What image do you currently have on your phone’s wallpaper?
The kids. Standard.
What was your first job?
Helping my dad on Sundays in his sandwich bar. He introduced me to mandolins at an early age. I don’t think he liked me much.
Gordon or Marco?
I’ve only ever met Gordon. When he ate at Dabbous he was really nice. He was huge around the time I started in kitchens. The face of the industry, I suppose. So I guess it’s got to be him.
What was the last film you saw in the cinema?
Rouge One. Caught me off guard how good it was.
What is your guiltiest food pleasure?
Pizza. It’s the go to for a night off with the mrs.
Where are you going on your next holiday?
What industry figure do you most admire (and why)?
John Lawson from, Food by John Lawson, Leigh-on-sea. Go on his website, read his blog. The journey he’s been on and more importantly, the way he’s used it as his motivation to make a real change is really inspirational. We’ve known each other since we were 16 when we met at Westminster college. we worked at Le Manoir together. He’s a good man and a good friend.
If you weren’t in restaurants, what would you do?
I'd probably be in pubs.
Not learning a second language when my brain was still able to absorb new information.
People that cut you off when you’re explaining something to them.
What’s the oddest thing a customer has said to you?
Have you got a younger more attractive brother?
Marmite: love it or hate it?
Love it. And if you ever get the chance, try ‘Sanitarium Marmite’ from New Zealand.
Describe your cooking style in three words
Restrained, seasonal and light.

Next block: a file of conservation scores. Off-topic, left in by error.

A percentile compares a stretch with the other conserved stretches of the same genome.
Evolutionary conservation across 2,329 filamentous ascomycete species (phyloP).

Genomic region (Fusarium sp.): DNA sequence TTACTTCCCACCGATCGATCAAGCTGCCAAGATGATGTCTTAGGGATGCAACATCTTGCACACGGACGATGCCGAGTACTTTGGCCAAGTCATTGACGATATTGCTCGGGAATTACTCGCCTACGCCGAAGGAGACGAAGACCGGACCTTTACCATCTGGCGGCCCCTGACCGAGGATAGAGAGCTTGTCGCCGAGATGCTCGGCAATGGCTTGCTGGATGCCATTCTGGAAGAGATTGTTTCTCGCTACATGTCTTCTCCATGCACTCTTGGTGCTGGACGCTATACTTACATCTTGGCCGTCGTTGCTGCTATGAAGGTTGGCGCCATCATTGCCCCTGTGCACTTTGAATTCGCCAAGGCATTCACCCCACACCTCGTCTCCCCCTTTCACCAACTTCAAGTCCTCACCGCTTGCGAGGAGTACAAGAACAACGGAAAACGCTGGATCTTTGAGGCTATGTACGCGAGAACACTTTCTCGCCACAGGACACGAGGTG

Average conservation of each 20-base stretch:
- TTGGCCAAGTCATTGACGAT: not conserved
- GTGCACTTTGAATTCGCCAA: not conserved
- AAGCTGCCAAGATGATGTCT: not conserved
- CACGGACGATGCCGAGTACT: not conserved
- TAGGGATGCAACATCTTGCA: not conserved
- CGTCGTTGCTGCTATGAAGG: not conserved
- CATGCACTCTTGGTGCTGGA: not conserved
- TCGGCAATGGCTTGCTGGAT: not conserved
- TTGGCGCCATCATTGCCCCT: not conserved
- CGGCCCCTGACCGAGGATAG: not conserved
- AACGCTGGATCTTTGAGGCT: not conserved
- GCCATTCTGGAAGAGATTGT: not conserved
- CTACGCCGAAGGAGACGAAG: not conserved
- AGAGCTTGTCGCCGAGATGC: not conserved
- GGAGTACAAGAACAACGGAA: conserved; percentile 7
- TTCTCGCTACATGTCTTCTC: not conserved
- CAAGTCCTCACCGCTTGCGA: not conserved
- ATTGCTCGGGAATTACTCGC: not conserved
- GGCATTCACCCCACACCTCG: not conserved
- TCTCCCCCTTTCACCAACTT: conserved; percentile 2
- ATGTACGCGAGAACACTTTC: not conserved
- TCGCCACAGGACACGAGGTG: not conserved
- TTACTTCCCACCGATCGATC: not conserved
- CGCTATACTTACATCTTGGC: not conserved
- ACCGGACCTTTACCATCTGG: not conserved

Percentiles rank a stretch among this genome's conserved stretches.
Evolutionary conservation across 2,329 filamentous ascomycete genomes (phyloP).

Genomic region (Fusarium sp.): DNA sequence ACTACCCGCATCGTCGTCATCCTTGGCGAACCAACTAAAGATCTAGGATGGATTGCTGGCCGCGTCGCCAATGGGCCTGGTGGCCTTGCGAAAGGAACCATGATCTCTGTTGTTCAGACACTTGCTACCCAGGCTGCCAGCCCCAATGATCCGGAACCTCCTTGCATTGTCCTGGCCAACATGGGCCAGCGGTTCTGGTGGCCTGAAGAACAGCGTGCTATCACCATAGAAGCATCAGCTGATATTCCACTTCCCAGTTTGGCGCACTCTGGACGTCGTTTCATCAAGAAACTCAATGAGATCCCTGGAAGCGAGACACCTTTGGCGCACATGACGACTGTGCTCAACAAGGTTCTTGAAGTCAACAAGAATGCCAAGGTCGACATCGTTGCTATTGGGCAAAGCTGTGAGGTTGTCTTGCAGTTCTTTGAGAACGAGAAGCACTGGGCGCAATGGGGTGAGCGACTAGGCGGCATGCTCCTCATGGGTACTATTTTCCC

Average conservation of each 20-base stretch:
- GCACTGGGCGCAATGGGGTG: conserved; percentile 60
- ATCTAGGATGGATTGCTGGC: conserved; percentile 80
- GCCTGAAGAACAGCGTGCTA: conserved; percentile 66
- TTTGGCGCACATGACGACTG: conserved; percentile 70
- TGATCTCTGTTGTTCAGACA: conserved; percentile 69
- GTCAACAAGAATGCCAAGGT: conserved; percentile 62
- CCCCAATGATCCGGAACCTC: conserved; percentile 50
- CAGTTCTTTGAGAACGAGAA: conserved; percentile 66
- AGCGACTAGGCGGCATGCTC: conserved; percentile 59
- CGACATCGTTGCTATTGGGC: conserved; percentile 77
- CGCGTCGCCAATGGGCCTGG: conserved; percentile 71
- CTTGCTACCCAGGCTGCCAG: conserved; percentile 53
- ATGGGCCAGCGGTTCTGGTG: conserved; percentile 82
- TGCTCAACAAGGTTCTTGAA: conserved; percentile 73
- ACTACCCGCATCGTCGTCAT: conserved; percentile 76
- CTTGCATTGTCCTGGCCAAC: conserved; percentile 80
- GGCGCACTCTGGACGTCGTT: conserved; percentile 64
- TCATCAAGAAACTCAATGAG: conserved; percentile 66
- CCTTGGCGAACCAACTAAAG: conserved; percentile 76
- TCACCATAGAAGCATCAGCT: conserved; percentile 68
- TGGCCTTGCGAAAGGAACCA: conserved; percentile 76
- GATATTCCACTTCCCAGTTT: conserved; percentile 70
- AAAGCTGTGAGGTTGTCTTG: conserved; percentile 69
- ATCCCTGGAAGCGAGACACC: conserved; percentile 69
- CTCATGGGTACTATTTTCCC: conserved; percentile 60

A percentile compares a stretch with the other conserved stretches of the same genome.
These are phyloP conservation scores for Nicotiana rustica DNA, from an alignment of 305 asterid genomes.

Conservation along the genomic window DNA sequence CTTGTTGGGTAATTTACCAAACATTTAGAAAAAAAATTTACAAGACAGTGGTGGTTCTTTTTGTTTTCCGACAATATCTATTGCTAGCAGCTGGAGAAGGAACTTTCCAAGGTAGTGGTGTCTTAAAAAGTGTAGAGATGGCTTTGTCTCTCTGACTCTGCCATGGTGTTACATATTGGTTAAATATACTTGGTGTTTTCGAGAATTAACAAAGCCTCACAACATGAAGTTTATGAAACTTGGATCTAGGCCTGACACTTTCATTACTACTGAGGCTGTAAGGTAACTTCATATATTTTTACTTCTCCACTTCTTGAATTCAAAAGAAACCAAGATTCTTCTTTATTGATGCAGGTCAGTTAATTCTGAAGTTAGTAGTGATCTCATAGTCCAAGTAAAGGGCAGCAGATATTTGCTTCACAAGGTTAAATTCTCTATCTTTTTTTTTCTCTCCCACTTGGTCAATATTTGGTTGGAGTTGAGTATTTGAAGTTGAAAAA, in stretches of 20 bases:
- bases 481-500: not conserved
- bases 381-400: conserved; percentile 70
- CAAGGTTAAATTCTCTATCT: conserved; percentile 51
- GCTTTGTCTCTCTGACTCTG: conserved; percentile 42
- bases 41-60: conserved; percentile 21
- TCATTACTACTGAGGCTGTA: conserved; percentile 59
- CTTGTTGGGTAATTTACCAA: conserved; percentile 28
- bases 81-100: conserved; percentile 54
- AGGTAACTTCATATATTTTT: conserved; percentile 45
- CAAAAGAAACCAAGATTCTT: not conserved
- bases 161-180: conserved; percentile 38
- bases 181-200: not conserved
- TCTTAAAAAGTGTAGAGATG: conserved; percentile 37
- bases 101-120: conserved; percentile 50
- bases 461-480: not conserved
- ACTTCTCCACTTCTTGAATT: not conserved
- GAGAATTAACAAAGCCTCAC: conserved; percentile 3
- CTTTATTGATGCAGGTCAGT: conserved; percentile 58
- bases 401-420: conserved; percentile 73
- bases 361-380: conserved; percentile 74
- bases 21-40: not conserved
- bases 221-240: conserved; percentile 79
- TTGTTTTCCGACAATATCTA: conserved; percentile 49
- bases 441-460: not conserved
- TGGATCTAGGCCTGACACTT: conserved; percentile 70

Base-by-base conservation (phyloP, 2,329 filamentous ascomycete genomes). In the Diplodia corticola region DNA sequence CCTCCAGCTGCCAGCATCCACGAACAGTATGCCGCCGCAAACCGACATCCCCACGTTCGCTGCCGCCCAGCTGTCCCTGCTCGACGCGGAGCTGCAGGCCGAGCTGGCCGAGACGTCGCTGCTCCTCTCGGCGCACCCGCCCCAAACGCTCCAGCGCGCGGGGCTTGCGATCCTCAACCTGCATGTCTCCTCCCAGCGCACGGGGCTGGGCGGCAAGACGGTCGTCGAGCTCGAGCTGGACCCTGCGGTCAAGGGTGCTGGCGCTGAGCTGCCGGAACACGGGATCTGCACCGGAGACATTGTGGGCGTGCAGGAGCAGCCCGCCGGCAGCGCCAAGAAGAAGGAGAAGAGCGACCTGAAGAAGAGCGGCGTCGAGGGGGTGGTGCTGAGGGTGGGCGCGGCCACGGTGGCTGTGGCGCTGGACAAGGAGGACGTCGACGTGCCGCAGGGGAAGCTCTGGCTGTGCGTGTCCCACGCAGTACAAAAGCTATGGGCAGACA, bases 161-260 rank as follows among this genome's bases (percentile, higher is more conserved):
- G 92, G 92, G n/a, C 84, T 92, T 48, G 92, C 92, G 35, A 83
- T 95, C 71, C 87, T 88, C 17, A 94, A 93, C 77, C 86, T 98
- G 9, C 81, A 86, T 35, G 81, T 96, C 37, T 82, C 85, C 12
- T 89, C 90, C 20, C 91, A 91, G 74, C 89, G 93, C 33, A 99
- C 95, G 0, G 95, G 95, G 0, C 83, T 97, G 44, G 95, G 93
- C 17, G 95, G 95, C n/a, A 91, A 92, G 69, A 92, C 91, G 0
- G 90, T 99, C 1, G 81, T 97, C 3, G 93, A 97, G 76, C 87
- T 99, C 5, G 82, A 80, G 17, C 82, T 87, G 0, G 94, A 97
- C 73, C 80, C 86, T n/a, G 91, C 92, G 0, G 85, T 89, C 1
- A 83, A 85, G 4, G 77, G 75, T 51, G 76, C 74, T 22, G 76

What country do you next want to visit?
Japan, properly. I was 20 and broke when I went for a few days last time.
Most overrated food?
Restaurant czar for a day – what would you implement?
Finding a way of making our industry a recognised career path, not something you ‘end up in’. We need to do something as the outlook is pretty dire at the moment.
What’s the worst review you’ve ever had?
The Guardian, after we opened in Clifton. It was hard as everyone had worked very hard and given their all, but if you can’t take criticism and learn from it, then you’re in the wrong game.
What made you want to become a chef?
My dad used being a chef as a tool to travel around the world when it was not as accessible and affordable, so I used to hear all these fun stories from him and thought, ‘I’ll have some of that”. I took a different route to him in the end, but I’ve certainly had fun along the way.
What do you cook at home on your days off?
I don’t cook much at the moment as we tend to try and eat with the little ones, so it’s simple stuff with no, or very little,added seasoning. But if my girlfriend gets to pick, she’d have me cooking chicken tortillas every time, she’s a fiend.
What advice would you give someone starting out in the industry?
Find someone who will give you as much of their time as you give them yours. I was very lucky to have two amazing head chefs in my early years and it sets you on your way. Work clean, work tidy, keep your head down, take notes and learn from other people’s mistakes. It’s a lot less damaging to your reputation than making them yourself.
Which single item of kitchen equipment could you not live without?
My kitchen timer.
iPhone or Android?
What’s the best piece of advice you’ve ever been given?
Don’t finish your pint until the next one is in front of you.
What’s your earliest memory?
Margate in the summer holidays with mum, dad my sister and my first taste of jellied eels.
Where do you go when you want to let your hair down?
Bar Bavette in Bristol. Heaven
Twitter or Instagram?
Instagram. There's less reading.
Tipple of choice?
Kaleidoscope pale ale by Wiper and True or chilled Brouilly.
What would you choose to eat for your last meal?
A feast laid on by Andrew Wong. He’s a genius.